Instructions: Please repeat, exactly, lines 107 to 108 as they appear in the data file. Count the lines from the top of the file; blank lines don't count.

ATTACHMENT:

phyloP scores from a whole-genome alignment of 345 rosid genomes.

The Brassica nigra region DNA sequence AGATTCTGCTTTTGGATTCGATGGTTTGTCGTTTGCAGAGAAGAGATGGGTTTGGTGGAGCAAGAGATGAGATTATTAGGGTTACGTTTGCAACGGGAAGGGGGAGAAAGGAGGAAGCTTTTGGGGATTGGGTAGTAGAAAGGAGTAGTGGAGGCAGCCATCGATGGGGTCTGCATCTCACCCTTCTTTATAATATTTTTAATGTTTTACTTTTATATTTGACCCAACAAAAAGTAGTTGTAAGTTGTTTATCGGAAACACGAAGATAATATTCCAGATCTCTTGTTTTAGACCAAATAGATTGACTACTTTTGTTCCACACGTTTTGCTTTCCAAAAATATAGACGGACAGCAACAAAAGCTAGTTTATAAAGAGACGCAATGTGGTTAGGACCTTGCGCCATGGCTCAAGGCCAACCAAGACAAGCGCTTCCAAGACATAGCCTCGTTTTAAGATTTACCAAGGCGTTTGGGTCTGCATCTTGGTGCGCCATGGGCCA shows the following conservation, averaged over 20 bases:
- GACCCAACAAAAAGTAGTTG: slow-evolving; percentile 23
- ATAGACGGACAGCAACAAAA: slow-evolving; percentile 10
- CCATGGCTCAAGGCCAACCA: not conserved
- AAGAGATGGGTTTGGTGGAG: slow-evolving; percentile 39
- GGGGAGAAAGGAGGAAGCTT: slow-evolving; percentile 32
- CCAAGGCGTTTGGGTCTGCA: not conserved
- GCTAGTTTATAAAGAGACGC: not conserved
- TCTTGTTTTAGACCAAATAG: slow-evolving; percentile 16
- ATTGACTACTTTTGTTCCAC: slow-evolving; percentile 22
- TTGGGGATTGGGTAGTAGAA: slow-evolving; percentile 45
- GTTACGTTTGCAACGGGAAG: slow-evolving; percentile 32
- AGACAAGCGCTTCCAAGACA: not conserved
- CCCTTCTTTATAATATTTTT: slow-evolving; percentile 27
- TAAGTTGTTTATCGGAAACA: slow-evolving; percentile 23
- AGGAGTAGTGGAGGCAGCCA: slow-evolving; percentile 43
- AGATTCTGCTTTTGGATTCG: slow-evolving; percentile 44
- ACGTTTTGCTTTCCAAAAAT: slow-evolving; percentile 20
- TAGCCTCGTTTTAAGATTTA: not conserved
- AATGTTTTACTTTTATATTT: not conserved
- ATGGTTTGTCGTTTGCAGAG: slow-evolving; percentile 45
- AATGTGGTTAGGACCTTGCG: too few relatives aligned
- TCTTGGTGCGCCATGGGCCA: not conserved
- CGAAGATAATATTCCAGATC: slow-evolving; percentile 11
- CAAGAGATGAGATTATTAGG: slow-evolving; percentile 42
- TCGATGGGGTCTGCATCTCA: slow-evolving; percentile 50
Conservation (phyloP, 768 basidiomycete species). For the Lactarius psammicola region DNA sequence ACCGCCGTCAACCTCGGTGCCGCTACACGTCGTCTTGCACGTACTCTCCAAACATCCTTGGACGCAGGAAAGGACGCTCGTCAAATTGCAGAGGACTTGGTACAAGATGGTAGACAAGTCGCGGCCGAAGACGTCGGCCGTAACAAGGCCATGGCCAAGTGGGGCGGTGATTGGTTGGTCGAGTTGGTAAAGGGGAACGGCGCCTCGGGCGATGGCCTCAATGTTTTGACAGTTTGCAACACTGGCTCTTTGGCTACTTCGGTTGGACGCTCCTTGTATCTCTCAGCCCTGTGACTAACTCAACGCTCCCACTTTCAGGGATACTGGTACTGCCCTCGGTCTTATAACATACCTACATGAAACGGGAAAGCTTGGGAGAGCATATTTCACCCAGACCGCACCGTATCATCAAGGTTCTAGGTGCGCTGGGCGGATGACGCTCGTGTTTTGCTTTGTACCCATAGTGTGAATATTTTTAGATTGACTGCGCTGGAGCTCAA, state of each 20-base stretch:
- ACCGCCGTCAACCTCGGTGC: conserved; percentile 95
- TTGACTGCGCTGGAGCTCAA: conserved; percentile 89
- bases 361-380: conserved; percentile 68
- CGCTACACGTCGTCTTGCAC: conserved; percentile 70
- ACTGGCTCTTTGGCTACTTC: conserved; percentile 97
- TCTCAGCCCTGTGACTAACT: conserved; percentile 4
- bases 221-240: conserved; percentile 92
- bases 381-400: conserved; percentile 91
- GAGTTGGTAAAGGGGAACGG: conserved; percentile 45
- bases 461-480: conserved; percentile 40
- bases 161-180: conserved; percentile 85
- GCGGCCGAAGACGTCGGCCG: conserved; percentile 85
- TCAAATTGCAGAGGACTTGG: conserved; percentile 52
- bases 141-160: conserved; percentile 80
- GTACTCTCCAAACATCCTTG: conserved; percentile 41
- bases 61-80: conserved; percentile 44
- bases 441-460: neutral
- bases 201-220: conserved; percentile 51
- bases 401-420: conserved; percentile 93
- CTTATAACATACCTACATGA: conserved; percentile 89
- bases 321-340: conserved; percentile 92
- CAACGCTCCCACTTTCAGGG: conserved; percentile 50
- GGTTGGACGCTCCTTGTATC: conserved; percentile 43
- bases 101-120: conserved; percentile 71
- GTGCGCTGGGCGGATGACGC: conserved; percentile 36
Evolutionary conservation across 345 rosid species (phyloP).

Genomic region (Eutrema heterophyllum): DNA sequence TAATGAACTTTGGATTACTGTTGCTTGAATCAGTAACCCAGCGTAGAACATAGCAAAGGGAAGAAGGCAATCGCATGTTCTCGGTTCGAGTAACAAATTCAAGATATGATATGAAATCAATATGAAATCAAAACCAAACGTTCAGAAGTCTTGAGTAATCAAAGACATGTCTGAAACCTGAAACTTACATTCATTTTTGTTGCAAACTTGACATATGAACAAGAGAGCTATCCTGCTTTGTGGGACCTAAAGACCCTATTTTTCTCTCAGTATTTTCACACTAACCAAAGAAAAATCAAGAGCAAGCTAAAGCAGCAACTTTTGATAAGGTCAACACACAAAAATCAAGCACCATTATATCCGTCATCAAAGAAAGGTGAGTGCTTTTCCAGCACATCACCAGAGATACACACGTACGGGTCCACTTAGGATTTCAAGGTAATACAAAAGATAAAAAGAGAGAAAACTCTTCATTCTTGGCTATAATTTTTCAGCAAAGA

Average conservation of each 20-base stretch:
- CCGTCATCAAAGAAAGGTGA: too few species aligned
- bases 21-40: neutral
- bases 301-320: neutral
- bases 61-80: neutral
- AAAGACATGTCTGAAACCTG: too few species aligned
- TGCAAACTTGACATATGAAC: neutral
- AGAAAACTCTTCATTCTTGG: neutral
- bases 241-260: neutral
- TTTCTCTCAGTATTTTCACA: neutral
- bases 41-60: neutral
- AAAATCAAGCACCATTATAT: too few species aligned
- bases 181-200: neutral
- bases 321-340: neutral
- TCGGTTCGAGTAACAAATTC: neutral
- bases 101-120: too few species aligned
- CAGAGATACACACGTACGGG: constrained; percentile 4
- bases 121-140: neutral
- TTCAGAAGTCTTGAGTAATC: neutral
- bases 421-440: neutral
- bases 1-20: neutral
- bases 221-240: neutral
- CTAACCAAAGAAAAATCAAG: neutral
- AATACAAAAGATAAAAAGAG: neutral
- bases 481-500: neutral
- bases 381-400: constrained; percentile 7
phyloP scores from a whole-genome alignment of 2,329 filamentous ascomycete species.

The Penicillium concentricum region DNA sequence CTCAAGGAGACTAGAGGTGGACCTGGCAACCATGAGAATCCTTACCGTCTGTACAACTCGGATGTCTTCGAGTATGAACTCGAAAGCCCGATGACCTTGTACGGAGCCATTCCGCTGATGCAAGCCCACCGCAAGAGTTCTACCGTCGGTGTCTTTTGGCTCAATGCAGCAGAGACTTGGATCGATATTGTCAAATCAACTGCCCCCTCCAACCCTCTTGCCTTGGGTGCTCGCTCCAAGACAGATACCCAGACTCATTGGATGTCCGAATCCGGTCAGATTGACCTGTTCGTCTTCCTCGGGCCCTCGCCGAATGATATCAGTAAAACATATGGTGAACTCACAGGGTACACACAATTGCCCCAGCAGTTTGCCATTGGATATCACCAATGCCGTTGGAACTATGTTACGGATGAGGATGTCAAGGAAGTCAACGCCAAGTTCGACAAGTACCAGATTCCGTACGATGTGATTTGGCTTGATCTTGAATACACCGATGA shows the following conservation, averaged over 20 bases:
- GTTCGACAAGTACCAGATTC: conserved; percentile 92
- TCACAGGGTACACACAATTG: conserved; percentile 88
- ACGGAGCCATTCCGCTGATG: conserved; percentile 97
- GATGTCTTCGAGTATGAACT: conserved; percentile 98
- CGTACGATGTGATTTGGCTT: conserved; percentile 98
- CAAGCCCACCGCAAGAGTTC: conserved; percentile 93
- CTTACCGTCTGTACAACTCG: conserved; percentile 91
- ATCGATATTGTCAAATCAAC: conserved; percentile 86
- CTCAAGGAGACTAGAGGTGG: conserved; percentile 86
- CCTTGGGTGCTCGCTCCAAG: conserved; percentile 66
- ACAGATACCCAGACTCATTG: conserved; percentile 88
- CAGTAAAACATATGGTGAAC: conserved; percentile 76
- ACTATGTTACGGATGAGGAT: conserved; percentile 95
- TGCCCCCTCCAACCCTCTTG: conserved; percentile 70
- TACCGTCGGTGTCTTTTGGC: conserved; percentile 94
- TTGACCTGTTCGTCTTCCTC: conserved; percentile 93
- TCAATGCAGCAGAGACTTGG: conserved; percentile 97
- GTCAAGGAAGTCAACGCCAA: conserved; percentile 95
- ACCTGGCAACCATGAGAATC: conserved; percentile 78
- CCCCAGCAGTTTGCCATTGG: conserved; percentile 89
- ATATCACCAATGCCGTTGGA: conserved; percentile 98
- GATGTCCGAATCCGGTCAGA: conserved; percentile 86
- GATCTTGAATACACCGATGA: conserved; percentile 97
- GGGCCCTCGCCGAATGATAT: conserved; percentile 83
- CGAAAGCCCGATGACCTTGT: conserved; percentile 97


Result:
- GGGCCCTCGCCGAATGATAT: conserved; percentile 83
- CGAAAGCCCGATGACCTTGT: conserved; percentile 97